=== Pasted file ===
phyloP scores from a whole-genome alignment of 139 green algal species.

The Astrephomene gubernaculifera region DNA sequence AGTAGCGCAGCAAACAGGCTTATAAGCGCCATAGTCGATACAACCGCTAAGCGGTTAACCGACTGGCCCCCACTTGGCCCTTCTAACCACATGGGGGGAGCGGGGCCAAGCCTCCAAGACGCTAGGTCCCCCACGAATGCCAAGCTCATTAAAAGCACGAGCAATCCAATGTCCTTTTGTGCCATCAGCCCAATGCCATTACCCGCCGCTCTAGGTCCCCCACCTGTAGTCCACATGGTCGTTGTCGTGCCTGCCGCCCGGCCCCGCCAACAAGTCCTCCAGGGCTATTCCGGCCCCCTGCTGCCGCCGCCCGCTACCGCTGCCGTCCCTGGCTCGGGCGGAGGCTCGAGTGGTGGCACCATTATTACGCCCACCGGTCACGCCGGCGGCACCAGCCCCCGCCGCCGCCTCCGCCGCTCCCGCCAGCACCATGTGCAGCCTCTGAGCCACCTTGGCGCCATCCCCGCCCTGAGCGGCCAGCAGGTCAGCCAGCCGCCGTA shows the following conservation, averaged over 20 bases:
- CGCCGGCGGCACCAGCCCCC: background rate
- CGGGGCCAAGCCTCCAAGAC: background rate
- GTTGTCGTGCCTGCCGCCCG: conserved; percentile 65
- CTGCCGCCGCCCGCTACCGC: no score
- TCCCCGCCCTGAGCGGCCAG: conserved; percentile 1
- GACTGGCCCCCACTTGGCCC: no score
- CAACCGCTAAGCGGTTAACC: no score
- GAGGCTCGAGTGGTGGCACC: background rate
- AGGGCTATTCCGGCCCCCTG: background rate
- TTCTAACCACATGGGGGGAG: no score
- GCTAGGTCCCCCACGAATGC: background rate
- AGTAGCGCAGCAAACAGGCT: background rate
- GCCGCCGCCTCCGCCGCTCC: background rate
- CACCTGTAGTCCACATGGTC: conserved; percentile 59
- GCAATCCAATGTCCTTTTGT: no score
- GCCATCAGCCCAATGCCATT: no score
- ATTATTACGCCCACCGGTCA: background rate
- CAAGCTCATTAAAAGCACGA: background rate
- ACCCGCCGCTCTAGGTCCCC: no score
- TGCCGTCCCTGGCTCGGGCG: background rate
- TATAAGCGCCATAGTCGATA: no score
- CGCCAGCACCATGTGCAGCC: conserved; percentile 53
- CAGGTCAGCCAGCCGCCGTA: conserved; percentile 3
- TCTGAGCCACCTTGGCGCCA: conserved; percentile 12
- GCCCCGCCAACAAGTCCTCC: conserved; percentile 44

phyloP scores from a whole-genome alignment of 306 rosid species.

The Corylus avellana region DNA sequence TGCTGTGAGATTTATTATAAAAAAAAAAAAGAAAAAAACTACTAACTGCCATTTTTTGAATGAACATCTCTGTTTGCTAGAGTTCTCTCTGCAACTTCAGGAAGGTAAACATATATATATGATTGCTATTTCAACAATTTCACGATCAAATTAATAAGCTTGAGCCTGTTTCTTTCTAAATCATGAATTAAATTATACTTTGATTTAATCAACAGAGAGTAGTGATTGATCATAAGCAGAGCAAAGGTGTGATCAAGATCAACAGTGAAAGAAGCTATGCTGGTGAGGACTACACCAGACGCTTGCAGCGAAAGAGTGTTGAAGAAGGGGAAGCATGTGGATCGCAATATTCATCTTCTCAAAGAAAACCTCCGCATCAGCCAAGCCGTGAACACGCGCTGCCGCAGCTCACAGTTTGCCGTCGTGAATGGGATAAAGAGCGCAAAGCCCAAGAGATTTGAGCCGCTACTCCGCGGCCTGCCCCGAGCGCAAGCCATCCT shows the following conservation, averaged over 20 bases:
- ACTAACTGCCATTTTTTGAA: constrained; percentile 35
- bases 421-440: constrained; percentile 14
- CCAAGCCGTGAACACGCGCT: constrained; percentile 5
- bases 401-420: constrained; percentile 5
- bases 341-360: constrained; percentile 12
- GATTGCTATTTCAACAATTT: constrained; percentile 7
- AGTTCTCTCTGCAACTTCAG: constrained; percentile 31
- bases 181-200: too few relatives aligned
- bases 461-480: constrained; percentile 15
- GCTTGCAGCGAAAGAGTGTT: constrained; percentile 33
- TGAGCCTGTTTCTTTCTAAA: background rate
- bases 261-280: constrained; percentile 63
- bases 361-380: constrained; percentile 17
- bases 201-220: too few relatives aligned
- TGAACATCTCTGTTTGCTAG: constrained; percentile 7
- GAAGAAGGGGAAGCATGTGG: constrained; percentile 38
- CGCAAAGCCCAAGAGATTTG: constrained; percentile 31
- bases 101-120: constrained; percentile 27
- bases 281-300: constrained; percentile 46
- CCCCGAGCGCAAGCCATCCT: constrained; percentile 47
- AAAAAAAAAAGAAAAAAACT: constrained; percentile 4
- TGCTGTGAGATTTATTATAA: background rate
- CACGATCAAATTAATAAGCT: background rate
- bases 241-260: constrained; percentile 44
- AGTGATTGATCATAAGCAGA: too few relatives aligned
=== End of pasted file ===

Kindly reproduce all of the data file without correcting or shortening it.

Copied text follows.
phyloP scores from a whole-genome alignment of 139 green algal species.

The Astrephomene gubernaculifera region DNA sequence AGTAGCGCAGCAAACAGGCTTATAAGCGCCATAGTCGATACAACCGCTAAGCGGTTAACCGACTGGCCCCCACTTGGCCCTTCTAACCACATGGGGGGAGCGGGGCCAAGCCTCCAAGACGCTAGGTCCCCCACGAATGCCAAGCTCATTAAAAGCACGAGCAATCCAATGTCCTTTTGTGCCATCAGCCCAATGCCATTACCCGCCGCTCTAGGTCCCCCACCTGTAGTCCACATGGTCGTTGTCGTGCCTGCCGCCCGGCCCCGCCAACAAGTCCTCCAGGGCTATTCCGGCCCCCTGCTGCCGCCGCCCGCTACCGCTGCCGTCCCTGGCTCGGGCGGAGGCTCGAGTGGTGGCACCATTATTACGCCCACCGGTCACGCCGGCGGCACCAGCCCCCGCCGCCGCCTCCGCCGCTCCCGCCAGCACCATGTGCAGCCTCTGAGCCACCTTGGCGCCATCCCCGCCCTGAGCGGCCAGCAGGTCAGCCAGCCGCCGTA shows the following conservation, averaged over 20 bases:
- CGCCGGCGGCACCAGCCCCC: background rate
- CGGGGCCAAGCCTCCAAGAC: background rate
- GTTGTCGTGCCTGCCGCCCG: conserved; percentile 65
- CTGCCGCCGCCCGCTACCGC: no score
- TCCCCGCCCTGAGCGGCCAG: conserved; percentile 1
- GACTGGCCCCCACTTGGCCC: no score
- CAACCGCTAAGCGGTTAACC: no score
- GAGGCTCGAGTGGTGGCACC: background rate
- AGGGCTATTCCGGCCCCCTG: background rate
- TTCTAACCACATGGGGGGAG: no score
- GCTAGGTCCCCCACGAATGC: background rate
- AGTAGCGCAGCAAACAGGCT: background rate
- GCCGCCGCCTCCGCCGCTCC: background rate
- CACCTGTAGTCCACATGGTC: conserved; percentile 59
- GCAATCCAATGTCCTTTTGT: no score
- GCCATCAGCCCAATGCCATT: no score
- ATTATTACGCCCACCGGTCA: background rate
- CAAGCTCATTAAAAGCACGA: background rate
- ACCCGCCGCTCTAGGTCCCC: no score
- TGCCGTCCCTGGCTCGGGCG: background rate
- TATAAGCGCCATAGTCGATA: no score
- CGCCAGCACCATGTGCAGCC: conserved; percentile 53
- CAGGTCAGCCAGCCGCCGTA: conserved; percentile 3
- TCTGAGCCACCTTGGCGCCA: conserved; percentile 12
- GCCCCGCCAACAAGTCCTCC: conserved; percentile 44

phyloP scores from a whole-genome alignment of 306 rosid species.

The Corylus avellana region DNA sequence TGCTGTGAGATTTATTATAAAAAAAAAAAAGAAAAAAACTACTAACTGCCATTTTTTGAATGAACATCTCTGTTTGCTAGAGTTCTCTCTGCAACTTCAGGAAGGTAAACATATATATATGATTGCTATTTCAACAATTTCACGATCAAATTAATAAGCTTGAGCCTGTTTCTTTCTAAATCATGAATTAAATTATACTTTGATTTAATCAACAGAGAGTAGTGATTGATCATAAGCAGAGCAAAGGTGTGATCAAGATCAACAGTGAAAGAAGCTATGCTGGTGAGGACTACACCAGACGCTTGCAGCGAAAGAGTGTTGAAGAAGGGGAAGCATGTGGATCGCAATATTCATCTTCTCAAAGAAAACCTCCGCATCAGCCAAGCCGTGAACACGCGCTGCCGCAGCTCACAGTTTGCCGTCGTGAATGGGATAAAGAGCGCAAAGCCCAAGAGATTTGAGCCGCTACTCCGCGGCCTGCCCCGAGCGCAAGCCATCCT shows the following conservation, averaged over 20 bases:
- ACTAACTGCCATTTTTTGAA: constrained; percentile 35
- bases 421-440: constrained; percentile 14
- CCAAGCCGTGAACACGCGCT: constrained; percentile 5
- bases 401-420: constrained; percentile 5
- bases 341-360: constrained; percentile 12
- GATTGCTATTTCAACAATTT: constrained; percentile 7
- AGTTCTCTCTGCAACTTCAG: constrained; percentile 31
- bases 181-200: too few relatives aligned
- bases 461-480: constrained; percentile 15
- GCTTGCAGCGAAAGAGTGTT: constrained; percentile 33
- TGAGCCTGTTTCTTTCTAAA: background rate
- bases 261-280: constrained; percentile 63
- bases 361-380: constrained; percentile 17
- bases 201-220: too few relatives aligned
- TGAACATCTCTGTTTGCTAG: constrained; percentile 7
- GAAGAAGGGGAAGCATGTGG: constrained; percentile 38
- CGCAAAGCCCAAGAGATTTG: constrained; percentile 31
- bases 101-120: constrained; percentile 27
- bases 281-300: constrained; percentile 46
- CCCCGAGCGCAAGCCATCCT: constrained; percentile 47
- AAAAAAAAAAGAAAAAAACT: constrained; percentile 4
- TGCTGTGAGATTTATTATAA: background rate
- CACGATCAAATTAATAAGCT: background rate
- bases 241-260: constrained; percentile 44
- AGTGATTGATCATAAGCAGA: too few relatives aligned